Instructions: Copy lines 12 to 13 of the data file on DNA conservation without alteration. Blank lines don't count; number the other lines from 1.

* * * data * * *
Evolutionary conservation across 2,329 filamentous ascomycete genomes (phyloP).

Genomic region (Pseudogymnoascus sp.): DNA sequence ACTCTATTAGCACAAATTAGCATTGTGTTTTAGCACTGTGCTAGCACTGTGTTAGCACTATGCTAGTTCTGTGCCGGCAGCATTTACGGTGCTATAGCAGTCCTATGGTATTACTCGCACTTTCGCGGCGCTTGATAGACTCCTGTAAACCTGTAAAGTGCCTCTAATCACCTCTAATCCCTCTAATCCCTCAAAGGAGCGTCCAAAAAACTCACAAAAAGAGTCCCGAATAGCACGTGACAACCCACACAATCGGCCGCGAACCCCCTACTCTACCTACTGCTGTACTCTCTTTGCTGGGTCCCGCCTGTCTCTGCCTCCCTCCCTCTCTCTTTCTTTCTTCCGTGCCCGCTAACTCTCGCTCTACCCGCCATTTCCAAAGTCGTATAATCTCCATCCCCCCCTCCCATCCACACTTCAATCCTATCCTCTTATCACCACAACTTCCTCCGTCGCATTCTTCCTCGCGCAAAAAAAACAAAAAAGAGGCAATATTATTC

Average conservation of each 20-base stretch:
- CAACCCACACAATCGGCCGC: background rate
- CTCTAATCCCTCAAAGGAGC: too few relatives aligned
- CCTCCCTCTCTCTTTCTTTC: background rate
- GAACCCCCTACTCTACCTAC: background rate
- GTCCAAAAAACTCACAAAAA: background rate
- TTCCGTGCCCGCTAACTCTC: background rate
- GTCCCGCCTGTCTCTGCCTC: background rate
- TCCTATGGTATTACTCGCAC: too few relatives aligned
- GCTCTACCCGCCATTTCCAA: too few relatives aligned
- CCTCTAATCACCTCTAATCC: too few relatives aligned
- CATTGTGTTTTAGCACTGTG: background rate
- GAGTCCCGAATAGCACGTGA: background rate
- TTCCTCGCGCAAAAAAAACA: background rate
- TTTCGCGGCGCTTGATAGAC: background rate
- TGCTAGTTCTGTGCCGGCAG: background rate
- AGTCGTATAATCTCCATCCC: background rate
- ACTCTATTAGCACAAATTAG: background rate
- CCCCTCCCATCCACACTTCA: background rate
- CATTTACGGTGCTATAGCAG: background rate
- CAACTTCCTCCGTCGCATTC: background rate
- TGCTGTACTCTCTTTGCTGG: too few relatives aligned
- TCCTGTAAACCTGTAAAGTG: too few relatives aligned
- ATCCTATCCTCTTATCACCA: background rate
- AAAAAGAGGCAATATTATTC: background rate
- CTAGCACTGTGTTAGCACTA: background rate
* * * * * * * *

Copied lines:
- GCTCTACCCGCCATTTCCAA: too few relatives aligned
- CCTCTAATCACCTCTAATCC: too few relatives aligned